Here’s How to Keep Your Cool Around Jerks (According to a Professor Who Studies Them)

It could be a colleague, boss, friend, or family member—and yes, it could even be you.

stressBorysevych.com/ShutterstockLet’s say a co-worker has been rubbing a big promotion in your face for weeks. Or your boss rolls his eyes every time you speak up in a meeting. You never did anything to deserve this! What gives?

Introducing: Your local jerk. He or she probably has some telltale signs of jerky-ness, and odds are, it’s taking everything in your power not to blow up at them. Trust us, you’re not alone on this one; we’ve all come across a jerk or two—either in the office, at family reunions, or anywhere in between.

Robert Sutton, a psychology professor at Stanford University and author of the book The Asshole Survival Guide, defines jerks as “someone who leaves us feeling demeaned, de-energized, disrespected, and/or oppressed. In other words, someone who makes you feel like dirt.”

Of course, “all of us under the wrong conditions can be temporary assholes,” Sutton told Vox. The trick is to distinguish the temporary jerks from “certified” jerks, or those who consistently make people feel hurt and upset. (Here’s how to be nice when you feel like being a jerk.)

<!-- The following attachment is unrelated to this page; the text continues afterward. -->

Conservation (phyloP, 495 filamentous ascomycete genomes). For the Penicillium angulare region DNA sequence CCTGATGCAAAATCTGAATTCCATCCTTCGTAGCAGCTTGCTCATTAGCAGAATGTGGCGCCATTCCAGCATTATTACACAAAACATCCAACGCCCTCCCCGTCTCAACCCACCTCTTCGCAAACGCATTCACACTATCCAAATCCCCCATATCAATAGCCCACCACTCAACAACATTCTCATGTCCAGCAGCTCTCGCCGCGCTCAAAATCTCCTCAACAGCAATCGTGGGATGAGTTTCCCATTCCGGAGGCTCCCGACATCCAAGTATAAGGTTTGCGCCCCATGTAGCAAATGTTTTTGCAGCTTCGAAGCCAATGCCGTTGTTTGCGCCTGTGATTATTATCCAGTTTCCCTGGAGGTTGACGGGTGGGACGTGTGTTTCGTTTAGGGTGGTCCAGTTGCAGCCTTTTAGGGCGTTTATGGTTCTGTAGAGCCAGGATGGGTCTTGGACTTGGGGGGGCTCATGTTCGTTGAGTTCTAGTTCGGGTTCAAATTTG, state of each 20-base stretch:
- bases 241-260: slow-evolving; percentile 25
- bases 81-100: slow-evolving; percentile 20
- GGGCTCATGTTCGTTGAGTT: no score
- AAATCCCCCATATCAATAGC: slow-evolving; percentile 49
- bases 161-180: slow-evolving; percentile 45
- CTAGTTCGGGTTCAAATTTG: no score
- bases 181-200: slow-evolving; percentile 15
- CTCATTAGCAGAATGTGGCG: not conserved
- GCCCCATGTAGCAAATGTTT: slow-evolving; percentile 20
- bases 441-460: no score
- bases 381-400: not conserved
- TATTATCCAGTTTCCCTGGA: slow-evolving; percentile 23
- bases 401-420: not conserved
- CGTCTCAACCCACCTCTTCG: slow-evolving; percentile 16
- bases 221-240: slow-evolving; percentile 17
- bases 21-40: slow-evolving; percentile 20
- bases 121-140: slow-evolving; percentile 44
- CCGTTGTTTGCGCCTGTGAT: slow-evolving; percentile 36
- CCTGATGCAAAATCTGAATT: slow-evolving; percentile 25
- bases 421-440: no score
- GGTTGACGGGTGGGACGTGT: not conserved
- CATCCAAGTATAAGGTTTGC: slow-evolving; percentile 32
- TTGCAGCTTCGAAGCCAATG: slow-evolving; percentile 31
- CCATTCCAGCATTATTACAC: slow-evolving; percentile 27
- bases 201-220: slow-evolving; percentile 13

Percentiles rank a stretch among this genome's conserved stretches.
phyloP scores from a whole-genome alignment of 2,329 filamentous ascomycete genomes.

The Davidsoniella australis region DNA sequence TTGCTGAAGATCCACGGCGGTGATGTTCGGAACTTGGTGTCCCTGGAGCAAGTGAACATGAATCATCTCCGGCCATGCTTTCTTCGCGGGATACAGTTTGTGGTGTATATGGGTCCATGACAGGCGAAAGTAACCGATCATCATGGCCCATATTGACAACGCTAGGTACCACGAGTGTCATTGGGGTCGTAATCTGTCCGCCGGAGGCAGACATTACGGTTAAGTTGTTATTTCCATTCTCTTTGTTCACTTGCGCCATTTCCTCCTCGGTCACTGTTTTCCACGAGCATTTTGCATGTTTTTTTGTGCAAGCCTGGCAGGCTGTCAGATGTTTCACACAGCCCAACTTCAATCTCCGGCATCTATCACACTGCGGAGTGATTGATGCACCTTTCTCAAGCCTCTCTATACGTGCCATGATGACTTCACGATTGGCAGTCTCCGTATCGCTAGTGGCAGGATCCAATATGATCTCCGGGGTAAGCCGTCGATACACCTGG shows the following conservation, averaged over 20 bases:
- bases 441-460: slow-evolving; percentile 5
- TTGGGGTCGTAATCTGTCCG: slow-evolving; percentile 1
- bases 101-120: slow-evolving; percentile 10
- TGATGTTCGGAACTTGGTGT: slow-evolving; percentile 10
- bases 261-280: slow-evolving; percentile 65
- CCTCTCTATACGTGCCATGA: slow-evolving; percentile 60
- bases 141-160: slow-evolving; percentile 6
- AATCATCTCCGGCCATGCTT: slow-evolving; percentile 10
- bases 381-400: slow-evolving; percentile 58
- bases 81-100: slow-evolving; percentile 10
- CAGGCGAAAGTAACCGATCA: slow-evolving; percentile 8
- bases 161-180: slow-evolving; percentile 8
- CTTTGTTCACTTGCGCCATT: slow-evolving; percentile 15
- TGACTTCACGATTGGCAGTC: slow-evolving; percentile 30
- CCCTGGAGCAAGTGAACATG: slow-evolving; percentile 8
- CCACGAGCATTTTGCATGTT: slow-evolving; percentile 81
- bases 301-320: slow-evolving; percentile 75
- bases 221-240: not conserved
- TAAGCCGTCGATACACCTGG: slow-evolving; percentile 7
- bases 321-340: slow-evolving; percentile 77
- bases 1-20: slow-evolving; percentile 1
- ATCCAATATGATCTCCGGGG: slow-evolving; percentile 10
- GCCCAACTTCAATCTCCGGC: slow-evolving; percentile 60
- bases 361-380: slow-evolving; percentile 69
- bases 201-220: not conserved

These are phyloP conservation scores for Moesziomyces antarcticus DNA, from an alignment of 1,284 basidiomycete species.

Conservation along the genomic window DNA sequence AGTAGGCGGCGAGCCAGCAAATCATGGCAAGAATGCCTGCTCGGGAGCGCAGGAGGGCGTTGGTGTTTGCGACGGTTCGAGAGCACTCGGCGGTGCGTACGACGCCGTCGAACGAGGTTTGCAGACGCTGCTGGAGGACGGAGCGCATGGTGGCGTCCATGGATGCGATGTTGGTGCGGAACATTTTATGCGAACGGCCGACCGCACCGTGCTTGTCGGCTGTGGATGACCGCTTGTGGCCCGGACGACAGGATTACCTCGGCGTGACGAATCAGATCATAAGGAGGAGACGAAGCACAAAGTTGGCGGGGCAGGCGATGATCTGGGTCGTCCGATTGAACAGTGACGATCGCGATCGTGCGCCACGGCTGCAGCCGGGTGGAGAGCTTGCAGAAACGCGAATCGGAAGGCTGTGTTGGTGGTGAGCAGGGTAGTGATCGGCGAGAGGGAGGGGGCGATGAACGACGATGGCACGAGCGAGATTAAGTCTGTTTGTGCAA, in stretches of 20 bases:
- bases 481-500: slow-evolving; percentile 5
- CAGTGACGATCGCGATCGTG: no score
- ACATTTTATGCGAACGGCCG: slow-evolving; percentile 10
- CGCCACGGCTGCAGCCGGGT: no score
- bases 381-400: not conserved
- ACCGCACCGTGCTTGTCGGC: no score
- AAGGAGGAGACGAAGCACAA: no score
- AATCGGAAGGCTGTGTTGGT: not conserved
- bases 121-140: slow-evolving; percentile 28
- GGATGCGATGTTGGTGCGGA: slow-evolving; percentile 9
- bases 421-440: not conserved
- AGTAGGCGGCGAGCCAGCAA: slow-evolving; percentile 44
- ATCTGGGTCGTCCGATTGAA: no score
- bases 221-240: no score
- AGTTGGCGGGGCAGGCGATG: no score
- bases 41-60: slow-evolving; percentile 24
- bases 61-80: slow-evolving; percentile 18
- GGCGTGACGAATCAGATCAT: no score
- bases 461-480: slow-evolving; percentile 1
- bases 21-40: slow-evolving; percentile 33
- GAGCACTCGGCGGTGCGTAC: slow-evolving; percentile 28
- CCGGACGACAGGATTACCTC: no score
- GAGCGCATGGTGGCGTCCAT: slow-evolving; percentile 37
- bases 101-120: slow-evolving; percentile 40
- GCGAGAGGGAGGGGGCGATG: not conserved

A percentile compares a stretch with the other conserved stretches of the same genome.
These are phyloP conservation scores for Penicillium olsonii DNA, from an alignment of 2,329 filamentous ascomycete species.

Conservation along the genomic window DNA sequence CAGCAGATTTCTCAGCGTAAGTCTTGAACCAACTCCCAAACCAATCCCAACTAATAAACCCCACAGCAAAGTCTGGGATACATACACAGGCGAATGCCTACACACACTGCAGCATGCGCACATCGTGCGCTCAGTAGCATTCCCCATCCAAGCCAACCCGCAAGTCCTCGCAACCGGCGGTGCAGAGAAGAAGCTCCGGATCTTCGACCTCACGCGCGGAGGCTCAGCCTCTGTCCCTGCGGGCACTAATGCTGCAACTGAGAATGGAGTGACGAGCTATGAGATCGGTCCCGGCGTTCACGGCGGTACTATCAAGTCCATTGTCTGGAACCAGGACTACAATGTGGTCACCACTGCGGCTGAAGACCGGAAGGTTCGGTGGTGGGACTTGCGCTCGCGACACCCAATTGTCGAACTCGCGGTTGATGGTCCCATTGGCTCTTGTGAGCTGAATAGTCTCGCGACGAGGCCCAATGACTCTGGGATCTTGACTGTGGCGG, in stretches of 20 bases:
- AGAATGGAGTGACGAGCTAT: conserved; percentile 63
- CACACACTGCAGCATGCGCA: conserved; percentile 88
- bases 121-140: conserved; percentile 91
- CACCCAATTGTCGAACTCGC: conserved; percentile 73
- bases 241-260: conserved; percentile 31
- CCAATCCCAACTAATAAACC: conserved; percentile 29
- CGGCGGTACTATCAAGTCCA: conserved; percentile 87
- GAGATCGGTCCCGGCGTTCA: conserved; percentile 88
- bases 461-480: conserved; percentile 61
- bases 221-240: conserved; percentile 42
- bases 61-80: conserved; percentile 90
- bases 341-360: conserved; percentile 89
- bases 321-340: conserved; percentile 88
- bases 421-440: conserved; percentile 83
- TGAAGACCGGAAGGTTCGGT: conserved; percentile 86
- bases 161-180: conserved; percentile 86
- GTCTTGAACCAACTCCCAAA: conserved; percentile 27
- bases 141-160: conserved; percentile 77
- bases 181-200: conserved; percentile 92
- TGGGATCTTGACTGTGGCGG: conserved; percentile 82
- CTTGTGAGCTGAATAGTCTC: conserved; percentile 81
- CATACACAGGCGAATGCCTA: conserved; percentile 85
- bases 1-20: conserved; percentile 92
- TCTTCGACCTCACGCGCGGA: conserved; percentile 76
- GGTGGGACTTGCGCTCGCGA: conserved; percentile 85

Now that you’ve zeroed in on the bonafide jerks in your life, you’ll need to figure out how to deal with them. Sutton has a few recommendations—and it all depends on how much power and time you have.

If you’re dealing with a mean boss, consider quitting or transferring to another department. Removing yourself is the simplest way to end a tense situation, according to Sutton. But if you must endure it, try to have as little contact as you can and brush off any tough interactions (because they will inevitably happen). While a big, emotional blow up might make you feel better in the short run, it’s unprofessional and will likely backfire in the workplace.

As for rude colleagues or peers, “just freeze them out,” Sutton said. If you have no choice but to retaliate—and sometimes, that’s the only thing that works against jerks—you have full permission “to fire back with everything you’ve got,” according to Sutton. These are the times it’s totally OK to act like a jerk.

And yes, you could be the one who is the jerk, too. The key to knowing if it’s you? Keep an eye out for the little ways you’re acting like a jerk and don’t even know it.

“Ultimately, you have to know yourself, be honest about yourself, and rely on people around you to tell you when you’re being an asshole,” Sutton said. “And when they are kind enough to tell you, listen.”

[Source: Vox]

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Brooke Nelson
Brooke Nelson is a researcher at PBS FRONTLINE in Boston, Massachusetts, and writes regularly about travel, health, and culture news for Reader’s Digest. Previously she was a staff writer at Reader's Digest. Her articles have also appeared on MSN, Business Insider, and Yahoo Finance, among other sites. She earned a BA in international relations from Hendrix College. Follow her on Twitter @BrookeTNelson.